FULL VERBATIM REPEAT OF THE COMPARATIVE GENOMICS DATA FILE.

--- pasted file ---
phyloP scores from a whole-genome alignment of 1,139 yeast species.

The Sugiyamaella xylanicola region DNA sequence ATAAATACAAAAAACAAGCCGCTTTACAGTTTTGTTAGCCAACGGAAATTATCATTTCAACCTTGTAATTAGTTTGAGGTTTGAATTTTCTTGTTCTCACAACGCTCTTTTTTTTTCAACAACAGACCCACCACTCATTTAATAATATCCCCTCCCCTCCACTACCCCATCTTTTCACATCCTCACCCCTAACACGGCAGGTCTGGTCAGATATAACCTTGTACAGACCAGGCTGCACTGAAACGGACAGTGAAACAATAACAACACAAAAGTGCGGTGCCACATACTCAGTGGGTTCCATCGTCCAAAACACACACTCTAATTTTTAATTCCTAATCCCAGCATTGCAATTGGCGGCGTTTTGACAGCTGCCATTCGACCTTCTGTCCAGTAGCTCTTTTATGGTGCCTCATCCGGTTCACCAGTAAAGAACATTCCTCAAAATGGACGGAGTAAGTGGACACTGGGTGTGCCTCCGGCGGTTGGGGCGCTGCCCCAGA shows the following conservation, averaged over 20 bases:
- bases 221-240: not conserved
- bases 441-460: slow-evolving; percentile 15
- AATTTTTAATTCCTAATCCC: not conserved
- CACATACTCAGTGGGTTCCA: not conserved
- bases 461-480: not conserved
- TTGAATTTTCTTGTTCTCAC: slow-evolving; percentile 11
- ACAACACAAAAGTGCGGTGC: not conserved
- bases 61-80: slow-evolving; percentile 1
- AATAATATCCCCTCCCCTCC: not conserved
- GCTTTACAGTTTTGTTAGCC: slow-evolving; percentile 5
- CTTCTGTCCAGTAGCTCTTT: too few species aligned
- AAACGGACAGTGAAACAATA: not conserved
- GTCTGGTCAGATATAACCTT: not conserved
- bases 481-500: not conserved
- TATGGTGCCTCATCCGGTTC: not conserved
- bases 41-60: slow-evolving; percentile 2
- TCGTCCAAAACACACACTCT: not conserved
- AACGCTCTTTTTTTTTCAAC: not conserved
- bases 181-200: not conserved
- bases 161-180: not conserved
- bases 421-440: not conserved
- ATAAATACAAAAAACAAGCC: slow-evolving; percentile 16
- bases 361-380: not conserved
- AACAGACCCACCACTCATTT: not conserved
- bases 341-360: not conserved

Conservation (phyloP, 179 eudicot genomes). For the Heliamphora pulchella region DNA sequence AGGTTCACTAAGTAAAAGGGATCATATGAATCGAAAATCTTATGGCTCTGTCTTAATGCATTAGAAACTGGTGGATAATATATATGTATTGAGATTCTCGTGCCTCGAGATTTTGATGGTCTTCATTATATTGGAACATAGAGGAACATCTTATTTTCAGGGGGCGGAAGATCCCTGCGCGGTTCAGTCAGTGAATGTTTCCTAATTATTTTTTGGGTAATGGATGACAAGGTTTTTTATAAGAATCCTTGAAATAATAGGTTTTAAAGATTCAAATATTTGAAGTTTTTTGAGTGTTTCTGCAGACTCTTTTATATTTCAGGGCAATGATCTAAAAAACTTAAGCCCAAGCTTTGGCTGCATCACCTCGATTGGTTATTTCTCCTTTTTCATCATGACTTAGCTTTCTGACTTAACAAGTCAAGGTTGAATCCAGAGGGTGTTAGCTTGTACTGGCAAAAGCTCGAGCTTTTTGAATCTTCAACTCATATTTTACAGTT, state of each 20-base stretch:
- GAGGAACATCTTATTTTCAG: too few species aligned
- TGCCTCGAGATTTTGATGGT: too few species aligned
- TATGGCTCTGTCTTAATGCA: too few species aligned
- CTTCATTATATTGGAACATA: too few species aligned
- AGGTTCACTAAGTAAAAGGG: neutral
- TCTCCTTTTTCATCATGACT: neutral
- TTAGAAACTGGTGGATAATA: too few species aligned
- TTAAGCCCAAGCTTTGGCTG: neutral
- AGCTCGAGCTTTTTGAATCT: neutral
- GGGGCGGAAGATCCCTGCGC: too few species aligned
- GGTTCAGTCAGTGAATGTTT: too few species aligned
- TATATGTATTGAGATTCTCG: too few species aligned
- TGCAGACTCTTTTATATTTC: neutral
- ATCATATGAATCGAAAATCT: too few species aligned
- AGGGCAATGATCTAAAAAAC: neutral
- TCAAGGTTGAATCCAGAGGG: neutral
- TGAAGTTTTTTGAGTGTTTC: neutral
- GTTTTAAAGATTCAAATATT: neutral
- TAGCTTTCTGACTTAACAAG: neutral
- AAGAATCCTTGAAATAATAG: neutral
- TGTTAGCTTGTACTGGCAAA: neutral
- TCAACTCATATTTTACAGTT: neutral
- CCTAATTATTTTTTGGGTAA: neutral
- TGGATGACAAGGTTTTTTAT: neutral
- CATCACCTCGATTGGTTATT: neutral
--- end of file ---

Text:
phyloP scores from a whole-genome alignment of 1,139 yeast species.

The Sugiyamaella xylanicola region DNA sequence ATAAATACAAAAAACAAGCCGCTTTACAGTTTTGTTAGCCAACGGAAATTATCATTTCAACCTTGTAATTAGTTTGAGGTTTGAATTTTCTTGTTCTCACAACGCTCTTTTTTTTTCAACAACAGACCCACCACTCATTTAATAATATCCCCTCCCCTCCACTACCCCATCTTTTCACATCCTCACCCCTAACACGGCAGGTCTGGTCAGATATAACCTTGTACAGACCAGGCTGCACTGAAACGGACAGTGAAACAATAACAACACAAAAGTGCGGTGCCACATACTCAGTGGGTTCCATCGTCCAAAACACACACTCTAATTTTTAATTCCTAATCCCAGCATTGCAATTGGCGGCGTTTTGACAGCTGCCATTCGACCTTCTGTCCAGTAGCTCTTTTATGGTGCCTCATCCGGTTCACCAGTAAAGAACATTCCTCAAAATGGACGGAGTAAGTGGACACTGGGTGTGCCTCCGGCGGTTGGGGCGCTGCCCCAGA shows the following conservation, averaged over 20 bases:
- bases 221-240: not conserved
- bases 441-460: slow-evolving; percentile 15
- AATTTTTAATTCCTAATCCC: not conserved
- CACATACTCAGTGGGTTCCA: not conserved
- bases 461-480: not conserved
- TTGAATTTTCTTGTTCTCAC: slow-evolving; percentile 11
- ACAACACAAAAGTGCGGTGC: not conserved
- bases 61-80: slow-evolving; percentile 1
- AATAATATCCCCTCCCCTCC: not conserved
- GCTTTACAGTTTTGTTAGCC: slow-evolving; percentile 5
- CTTCTGTCCAGTAGCTCTTT: too few species aligned
- AAACGGACAGTGAAACAATA: not conserved
- GTCTGGTCAGATATAACCTT: not conserved
- bases 481-500: not conserved
- TATGGTGCCTCATCCGGTTC: not conserved
- bases 41-60: slow-evolving; percentile 2
- TCGTCCAAAACACACACTCT: not conserved
- AACGCTCTTTTTTTTTCAAC: not conserved
- bases 181-200: not conserved
- bases 161-180: not conserved
- bases 421-440: not conserved
- ATAAATACAAAAAACAAGCC: slow-evolving; percentile 16
- bases 361-380: not conserved
- AACAGACCCACCACTCATTT: not conserved
- bases 341-360: not conserved

Conservation (phyloP, 179 eudicot genomes). For the Heliamphora pulchella region DNA sequence AGGTTCACTAAGTAAAAGGGATCATATGAATCGAAAATCTTATGGCTCTGTCTTAATGCATTAGAAACTGGTGGATAATATATATGTATTGAGATTCTCGTGCCTCGAGATTTTGATGGTCTTCATTATATTGGAACATAGAGGAACATCTTATTTTCAGGGGGCGGAAGATCCCTGCGCGGTTCAGTCAGTGAATGTTTCCTAATTATTTTTTGGGTAATGGATGACAAGGTTTTTTATAAGAATCCTTGAAATAATAGGTTTTAAAGATTCAAATATTTGAAGTTTTTTGAGTGTTTCTGCAGACTCTTTTATATTTCAGGGCAATGATCTAAAAAACTTAAGCCCAAGCTTTGGCTGCATCACCTCGATTGGTTATTTCTCCTTTTTCATCATGACTTAGCTTTCTGACTTAACAAGTCAAGGTTGAATCCAGAGGGTGTTAGCTTGTACTGGCAAAAGCTCGAGCTTTTTGAATCTTCAACTCATATTTTACAGTT, state of each 20-base stretch:
- GAGGAACATCTTATTTTCAG: too few species aligned
- TGCCTCGAGATTTTGATGGT: too few species aligned
- TATGGCTCTGTCTTAATGCA: too few species aligned
- CTTCATTATATTGGAACATA: too few species aligned
- AGGTTCACTAAGTAAAAGGG: neutral
- TCTCCTTTTTCATCATGACT: neutral
- TTAGAAACTGGTGGATAATA: too few species aligned
- TTAAGCCCAAGCTTTGGCTG: neutral
- AGCTCGAGCTTTTTGAATCT: neutral
- GGGGCGGAAGATCCCTGCGC: too few species aligned
- GGTTCAGTCAGTGAATGTTT: too few species aligned
- TATATGTATTGAGATTCTCG: too few species aligned
- TGCAGACTCTTTTATATTTC: neutral
- ATCATATGAATCGAAAATCT: too few species aligned
- AGGGCAATGATCTAAAAAAC: neutral
- TCAAGGTTGAATCCAGAGGG: neutral
- TGAAGTTTTTTGAGTGTTTC: neutral
- GTTTTAAAGATTCAAATATT: neutral
- TAGCTTTCTGACTTAACAAG: neutral
- AAGAATCCTTGAAATAATAG: neutral
- TGTTAGCTTGTACTGGCAAA: neutral
- TCAACTCATATTTTACAGTT: neutral
- CCTAATTATTTTTTGGGTAA: neutral
- TGGATGACAAGGTTTTTTAT: neutral
- CATCACCTCGATTGGTTATT: neutral